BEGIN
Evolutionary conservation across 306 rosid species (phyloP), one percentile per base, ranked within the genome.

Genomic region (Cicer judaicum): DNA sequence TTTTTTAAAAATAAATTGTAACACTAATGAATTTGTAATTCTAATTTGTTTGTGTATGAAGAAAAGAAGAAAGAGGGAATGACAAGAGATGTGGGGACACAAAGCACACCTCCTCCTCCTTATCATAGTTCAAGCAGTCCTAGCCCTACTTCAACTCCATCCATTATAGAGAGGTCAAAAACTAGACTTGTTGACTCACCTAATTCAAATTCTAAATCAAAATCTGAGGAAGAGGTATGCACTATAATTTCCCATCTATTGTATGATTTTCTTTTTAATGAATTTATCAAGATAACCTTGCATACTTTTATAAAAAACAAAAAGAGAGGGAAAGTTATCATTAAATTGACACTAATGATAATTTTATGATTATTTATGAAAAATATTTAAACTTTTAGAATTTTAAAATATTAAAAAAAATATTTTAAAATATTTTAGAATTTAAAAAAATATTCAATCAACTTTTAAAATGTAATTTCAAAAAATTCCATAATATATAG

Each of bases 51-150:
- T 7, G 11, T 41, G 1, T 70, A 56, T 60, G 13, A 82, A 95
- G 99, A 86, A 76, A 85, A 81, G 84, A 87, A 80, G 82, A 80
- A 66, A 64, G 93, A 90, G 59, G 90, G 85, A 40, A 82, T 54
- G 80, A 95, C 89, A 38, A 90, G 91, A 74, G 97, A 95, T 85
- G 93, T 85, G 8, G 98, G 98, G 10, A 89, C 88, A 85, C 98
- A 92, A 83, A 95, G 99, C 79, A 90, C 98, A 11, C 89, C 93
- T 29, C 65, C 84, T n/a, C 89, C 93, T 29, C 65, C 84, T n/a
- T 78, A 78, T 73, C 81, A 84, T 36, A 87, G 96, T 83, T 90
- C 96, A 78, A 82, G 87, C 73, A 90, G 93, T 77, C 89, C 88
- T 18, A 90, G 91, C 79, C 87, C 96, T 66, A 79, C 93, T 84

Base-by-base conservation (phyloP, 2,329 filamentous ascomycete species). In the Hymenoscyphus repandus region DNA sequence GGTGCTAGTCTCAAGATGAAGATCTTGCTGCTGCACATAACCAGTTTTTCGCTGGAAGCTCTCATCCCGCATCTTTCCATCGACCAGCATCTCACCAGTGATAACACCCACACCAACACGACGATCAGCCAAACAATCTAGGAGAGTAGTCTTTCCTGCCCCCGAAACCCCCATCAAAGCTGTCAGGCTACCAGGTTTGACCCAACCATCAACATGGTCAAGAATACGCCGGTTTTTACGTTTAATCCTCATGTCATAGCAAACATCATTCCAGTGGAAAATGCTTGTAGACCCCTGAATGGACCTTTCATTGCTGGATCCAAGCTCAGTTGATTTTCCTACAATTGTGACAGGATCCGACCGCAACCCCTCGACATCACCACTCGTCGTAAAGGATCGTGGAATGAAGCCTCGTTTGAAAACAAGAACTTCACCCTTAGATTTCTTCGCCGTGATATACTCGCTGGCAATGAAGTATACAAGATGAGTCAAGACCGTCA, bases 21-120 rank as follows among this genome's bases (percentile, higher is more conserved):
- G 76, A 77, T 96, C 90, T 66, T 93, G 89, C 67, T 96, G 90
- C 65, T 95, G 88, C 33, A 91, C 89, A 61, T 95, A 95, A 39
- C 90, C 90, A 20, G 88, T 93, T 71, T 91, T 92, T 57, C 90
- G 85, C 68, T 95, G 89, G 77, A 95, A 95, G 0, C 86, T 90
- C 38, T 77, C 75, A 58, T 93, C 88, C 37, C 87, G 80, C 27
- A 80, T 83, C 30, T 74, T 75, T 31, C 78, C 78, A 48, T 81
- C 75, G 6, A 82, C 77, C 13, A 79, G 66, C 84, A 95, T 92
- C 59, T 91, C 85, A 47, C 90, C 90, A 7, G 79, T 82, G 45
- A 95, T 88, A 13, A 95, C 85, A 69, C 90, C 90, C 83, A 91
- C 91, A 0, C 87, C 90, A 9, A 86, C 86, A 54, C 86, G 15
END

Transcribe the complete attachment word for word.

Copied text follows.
Evolutionary conservation across 306 rosid species (phyloP), one percentile per base, ranked within the genome.

Genomic region (Cicer judaicum): DNA sequence TTTTTTAAAAATAAATTGTAACACTAATGAATTTGTAATTCTAATTTGTTTGTGTATGAAGAAAAGAAGAAAGAGGGAATGACAAGAGATGTGGGGACACAAAGCACACCTCCTCCTCCTTATCATAGTTCAAGCAGTCCTAGCCCTACTTCAACTCCATCCATTATAGAGAGGTCAAAAACTAGACTTGTTGACTCACCTAATTCAAATTCTAAATCAAAATCTGAGGAAGAGGTATGCACTATAATTTCCCATCTATTGTATGATTTTCTTTTTAATGAATTTATCAAGATAACCTTGCATACTTTTATAAAAAACAAAAAGAGAGGGAAAGTTATCATTAAATTGACACTAATGATAATTTTATGATTATTTATGAAAAATATTTAAACTTTTAGAATTTTAAAATATTAAAAAAAATATTTTAAAATATTTTAGAATTTAAAAAAATATTCAATCAACTTTTAAAATGTAATTTCAAAAAATTCCATAATATATAG

Each of bases 51-150:
- T 7, G 11, T 41, G 1, T 70, A 56, T 60, G 13, A 82, A 95
- G 99, A 86, A 76, A 85, A 81, G 84, A 87, A 80, G 82, A 80
- A 66, A 64, G 93, A 90, G 59, G 90, G 85, A 40, A 82, T 54
- G 80, A 95, C 89, A 38, A 90, G 91, A 74, G 97, A 95, T 85
- G 93, T 85, G 8, G 98, G 98, G 10, A 89, C 88, A 85, C 98
- A 92, A 83, A 95, G 99, C 79, A 90, C 98, A 11, C 89, C 93
- T 29, C 65, C 84, T n/a, C 89, C 93, T 29, C 65, C 84, T n/a
- T 78, A 78, T 73, C 81, A 84, T 36, A 87, G 96, T 83, T 90
- C 96, A 78, A 82, G 87, C 73, A 90, G 93, T 77, C 89, C 88
- T 18, A 90, G 91, C 79, C 87, C 96, T 66, A 79, C 93, T 84

Base-by-base conservation (phyloP, 2,329 filamentous ascomycete species). In the Hymenoscyphus repandus region DNA sequence GGTGCTAGTCTCAAGATGAAGATCTTGCTGCTGCACATAACCAGTTTTTCGCTGGAAGCTCTCATCCCGCATCTTTCCATCGACCAGCATCTCACCAGTGATAACACCCACACCAACACGACGATCAGCCAAACAATCTAGGAGAGTAGTCTTTCCTGCCCCCGAAACCCCCATCAAAGCTGTCAGGCTACCAGGTTTGACCCAACCATCAACATGGTCAAGAATACGCCGGTTTTTACGTTTAATCCTCATGTCATAGCAAACATCATTCCAGTGGAAAATGCTTGTAGACCCCTGAATGGACCTTTCATTGCTGGATCCAAGCTCAGTTGATTTTCCTACAATTGTGACAGGATCCGACCGCAACCCCTCGACATCACCACTCGTCGTAAAGGATCGTGGAATGAAGCCTCGTTTGAAAACAAGAACTTCACCCTTAGATTTCTTCGCCGTGATATACTCGCTGGCAATGAAGTATACAAGATGAGTCAAGACCGTCA, bases 21-120 rank as follows among this genome's bases (percentile, higher is more conserved):
- G 76, A 77, T 96, C 90, T 66, T 93, G 89, C 67, T 96, G 90
- C 65, T 95, G 88, C 33, A 91, C 89, A 61, T 95, A 95, A 39
- C 90, C 90, A 20, G 88, T 93, T 71, T 91, T 92, T 57, C 90
- G 85, C 68, T 95, G 89, G 77, A 95, A 95, G 0, C 86, T 90
- C 38, T 77, C 75, A 58, T 93, C 88, C 37, C 87, G 80, C 27
- A 80, T 83, C 30, T 74, T 75, T 31, C 78, C 78, A 48, T 81
- C 75, G 6, A 82, C 77, C 13, A 79, G 66, C 84, A 95, T 92
- C 59, T 91, C 85, A 47, C 90, C 90, A 7, G 79, T 82, G 45
- A 95, T 88, A 13, A 95, C 85, A 69, C 90, C 90, C 83, A 91
- C 91, A 0, C 87, C 90, A 9, A 86, C 86, A 54, C 86, G 15